The sheer irony is that the particular distressed pilot whale would have succumbed to the same fate had it been left in the wild. The animal was rescued from a mass stranding and deemed unreleasable by the federal government. So while many people may have an anti-captivity ‘animals belong in the wild’ position, this animal wouldn’t be alive without human intervention and captivity. That is the reason I wrote this article.  

Monday, July 22, 2013

Damian Aspinall Wants Zoos Abolished

Stupid Comments by Rich Zoo Owner

As I and others work tirelessly to formulate logical arguments for the public in an attempt to tame down the aggressive anti-captivity sentiment that will inevitably be lurking for the rest of humanity’s future, there will always be one threat to the existence of zoos and private facilities that is the most baffling of all—fellow zoo and exotic pet owners lashing out against the practice—some even doing so while continuing to run zoos or keep pets themselves. I am always mentioning people like Carole Baskin of Big Cat Rescue and Tippi Hedren of the Shambala Preserve for these reasons. Both were originally exotic pet owners and now continue to keep cats in captivity while deriding others for keeping ‘wild animals in cages’, which they perceive as cruelty. 
A giraffe at the Port Lympne Zoo. Karen Roe CC by 2.0

Animal cruelty, of course, is a dramatic accusation and if it had a shred of truth, these people would not continue to perpetuate it and upload Youtube videos touting their excellent care and happy, well-adjusted animals. The idea that animals should be ‘free’ is just an ideological mindset that does not take into consideration that many animals are just as ‘happy’, if not far happier, in captivity where they do not face poaching, starvation, and predation. The existence of bad zoos and bad exotic pet owners does not negate this any more than child abuse negates human reproduction.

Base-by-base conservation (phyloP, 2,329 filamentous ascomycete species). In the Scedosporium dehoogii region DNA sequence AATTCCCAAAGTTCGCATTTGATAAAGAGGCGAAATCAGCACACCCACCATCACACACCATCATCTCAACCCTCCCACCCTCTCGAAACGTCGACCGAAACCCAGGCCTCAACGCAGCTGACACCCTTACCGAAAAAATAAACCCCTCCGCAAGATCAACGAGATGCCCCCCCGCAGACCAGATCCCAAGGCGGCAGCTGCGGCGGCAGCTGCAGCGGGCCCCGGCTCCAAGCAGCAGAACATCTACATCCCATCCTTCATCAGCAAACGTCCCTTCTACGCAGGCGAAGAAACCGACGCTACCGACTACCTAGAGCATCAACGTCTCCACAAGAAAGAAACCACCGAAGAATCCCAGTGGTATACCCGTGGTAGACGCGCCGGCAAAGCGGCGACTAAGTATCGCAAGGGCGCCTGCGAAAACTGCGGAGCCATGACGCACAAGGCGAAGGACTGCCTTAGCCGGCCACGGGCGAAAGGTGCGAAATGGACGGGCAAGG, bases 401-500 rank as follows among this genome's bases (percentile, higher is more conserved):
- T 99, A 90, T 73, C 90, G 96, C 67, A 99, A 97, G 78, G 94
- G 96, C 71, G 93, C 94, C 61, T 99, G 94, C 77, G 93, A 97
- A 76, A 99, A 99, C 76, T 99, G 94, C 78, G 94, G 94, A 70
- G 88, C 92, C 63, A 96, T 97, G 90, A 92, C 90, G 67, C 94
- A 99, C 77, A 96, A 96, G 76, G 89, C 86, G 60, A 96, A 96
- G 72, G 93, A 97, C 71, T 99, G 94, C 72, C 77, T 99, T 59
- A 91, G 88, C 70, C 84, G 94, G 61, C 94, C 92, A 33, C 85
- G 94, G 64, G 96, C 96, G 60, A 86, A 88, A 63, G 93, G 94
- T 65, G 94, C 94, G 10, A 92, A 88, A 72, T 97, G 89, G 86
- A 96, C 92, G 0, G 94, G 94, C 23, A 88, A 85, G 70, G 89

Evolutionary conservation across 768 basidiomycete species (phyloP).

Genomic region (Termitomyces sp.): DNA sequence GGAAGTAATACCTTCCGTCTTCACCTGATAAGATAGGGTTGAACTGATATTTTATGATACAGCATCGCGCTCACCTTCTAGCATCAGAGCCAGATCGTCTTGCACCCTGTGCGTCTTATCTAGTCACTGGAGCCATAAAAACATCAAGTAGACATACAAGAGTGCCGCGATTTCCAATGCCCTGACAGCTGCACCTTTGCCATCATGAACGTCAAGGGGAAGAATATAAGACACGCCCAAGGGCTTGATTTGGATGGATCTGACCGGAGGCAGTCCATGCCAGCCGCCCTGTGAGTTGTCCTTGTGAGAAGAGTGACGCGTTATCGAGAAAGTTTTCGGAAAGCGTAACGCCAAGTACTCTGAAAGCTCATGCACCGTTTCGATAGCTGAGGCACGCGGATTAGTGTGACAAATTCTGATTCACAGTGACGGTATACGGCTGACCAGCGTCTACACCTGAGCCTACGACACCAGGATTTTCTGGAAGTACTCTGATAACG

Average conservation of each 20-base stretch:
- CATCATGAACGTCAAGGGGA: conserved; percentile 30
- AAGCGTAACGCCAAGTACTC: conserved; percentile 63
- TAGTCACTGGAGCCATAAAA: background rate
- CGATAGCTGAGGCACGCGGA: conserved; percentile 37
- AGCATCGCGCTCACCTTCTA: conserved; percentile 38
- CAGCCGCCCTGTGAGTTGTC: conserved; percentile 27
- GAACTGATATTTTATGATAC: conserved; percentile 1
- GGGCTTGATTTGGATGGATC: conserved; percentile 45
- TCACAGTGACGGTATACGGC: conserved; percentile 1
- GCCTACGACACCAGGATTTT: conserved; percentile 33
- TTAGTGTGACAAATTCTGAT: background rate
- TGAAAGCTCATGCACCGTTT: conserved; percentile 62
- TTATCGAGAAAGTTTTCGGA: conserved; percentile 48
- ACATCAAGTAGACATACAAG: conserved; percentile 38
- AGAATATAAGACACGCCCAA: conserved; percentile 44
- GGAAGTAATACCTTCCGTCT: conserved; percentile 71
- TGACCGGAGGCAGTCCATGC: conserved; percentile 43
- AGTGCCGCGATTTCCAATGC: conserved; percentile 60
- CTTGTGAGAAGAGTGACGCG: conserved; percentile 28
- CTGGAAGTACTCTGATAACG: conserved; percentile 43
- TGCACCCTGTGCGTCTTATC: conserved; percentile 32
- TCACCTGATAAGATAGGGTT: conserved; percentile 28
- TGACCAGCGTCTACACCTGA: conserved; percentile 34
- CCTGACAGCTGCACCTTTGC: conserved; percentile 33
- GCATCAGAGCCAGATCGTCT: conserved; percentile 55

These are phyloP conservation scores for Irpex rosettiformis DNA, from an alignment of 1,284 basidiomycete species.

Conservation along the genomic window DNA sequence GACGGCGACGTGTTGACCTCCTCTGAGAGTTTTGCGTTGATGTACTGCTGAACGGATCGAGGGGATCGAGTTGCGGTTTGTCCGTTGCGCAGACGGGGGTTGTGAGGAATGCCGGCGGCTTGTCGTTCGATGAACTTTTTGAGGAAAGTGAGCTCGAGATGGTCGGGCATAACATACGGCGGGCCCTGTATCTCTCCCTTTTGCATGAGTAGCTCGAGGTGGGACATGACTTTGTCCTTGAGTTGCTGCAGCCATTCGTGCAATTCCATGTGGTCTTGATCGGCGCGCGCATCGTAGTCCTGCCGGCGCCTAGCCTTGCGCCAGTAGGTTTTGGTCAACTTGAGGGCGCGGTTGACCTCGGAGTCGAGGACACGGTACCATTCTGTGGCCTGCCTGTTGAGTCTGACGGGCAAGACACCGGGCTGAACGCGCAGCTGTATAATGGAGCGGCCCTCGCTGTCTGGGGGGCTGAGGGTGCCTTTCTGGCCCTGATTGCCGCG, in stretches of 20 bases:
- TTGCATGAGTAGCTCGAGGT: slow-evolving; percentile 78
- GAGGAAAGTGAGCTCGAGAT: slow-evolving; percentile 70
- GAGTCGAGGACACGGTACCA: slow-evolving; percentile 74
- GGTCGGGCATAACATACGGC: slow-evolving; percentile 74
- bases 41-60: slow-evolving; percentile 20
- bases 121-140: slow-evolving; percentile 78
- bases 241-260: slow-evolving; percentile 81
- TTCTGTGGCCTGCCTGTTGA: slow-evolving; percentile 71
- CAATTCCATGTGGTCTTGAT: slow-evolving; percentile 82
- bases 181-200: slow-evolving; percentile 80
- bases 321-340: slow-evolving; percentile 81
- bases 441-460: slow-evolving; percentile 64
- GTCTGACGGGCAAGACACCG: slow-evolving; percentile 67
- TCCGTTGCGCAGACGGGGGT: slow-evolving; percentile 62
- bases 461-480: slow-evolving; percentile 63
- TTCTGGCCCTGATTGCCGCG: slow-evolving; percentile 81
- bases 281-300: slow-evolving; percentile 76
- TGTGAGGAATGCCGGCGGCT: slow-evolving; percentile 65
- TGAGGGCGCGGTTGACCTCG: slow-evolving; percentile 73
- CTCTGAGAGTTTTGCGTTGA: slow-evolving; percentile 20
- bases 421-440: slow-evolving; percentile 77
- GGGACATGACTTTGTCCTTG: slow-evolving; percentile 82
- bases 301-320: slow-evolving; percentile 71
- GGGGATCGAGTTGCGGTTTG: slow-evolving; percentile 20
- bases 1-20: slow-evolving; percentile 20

But now I think I’ve witnessed one of the most bizarre cases of captive animal hypocrisy that is so illogical and upsetting that I would like to think only harsh drugs can induce one to say such things. Damian Aspinall is an exceptionally rich owner of two private zoos located in England, having inherited his ‘passion’ for animals growing up privileged with his father’s truly large and dangerous exotic pets roaming his property.
So, just like Baskin and Hedren, he is not only a zoo owner, but a private owner of wild animals (the big kinds); a practice frowned upon by nearly all groups, from animal rights activists to zoo keepers (see how it's not such a black and white subject?). This ownership includes risky and controversial direct contact practices with said powerful animals, which consists of gorillas, big cats, and others. Aspinall continues to run his zoos and the Aspinall Foundation with his father’s philosophies, which includes close personal relationships between keepers and animals. At the Aspinall facilities, 5 keepers were killed over the course of 20 years, due to tiger maulings and elephant crushings. I believe his father's practices have unnecessarily resulted in the deaths of those people.

A zoo is a zoo. Port Lympne. Karen Roe CC By 2.0

Yet, this is a man who now has the audacity to state “we need to abolish all zoos” and that zoo animals are “prisoners without parole”. Really? Absent from the article is a discussion about Aspinall’s two zoos, Port Lympne and Howletts Wild Animal Park. It is apparent that Aspinall arrogantly and stupidly believes his facilities are ‘not zoos’.

Here is the dictionary’s definition of a zoo:

Also called zoological garden. a park-like area in which live animals are kept in cages or large enclosures for public exhibition”. 

However, zoos do not need to be public to be zoos. Either way, his facility is a zoo, regardless of space, regardless of how often the word ‘zoo’ is publicly criticized due to special interest organizations and know-it-alls who are sure animals ‘look sad’ when they visit.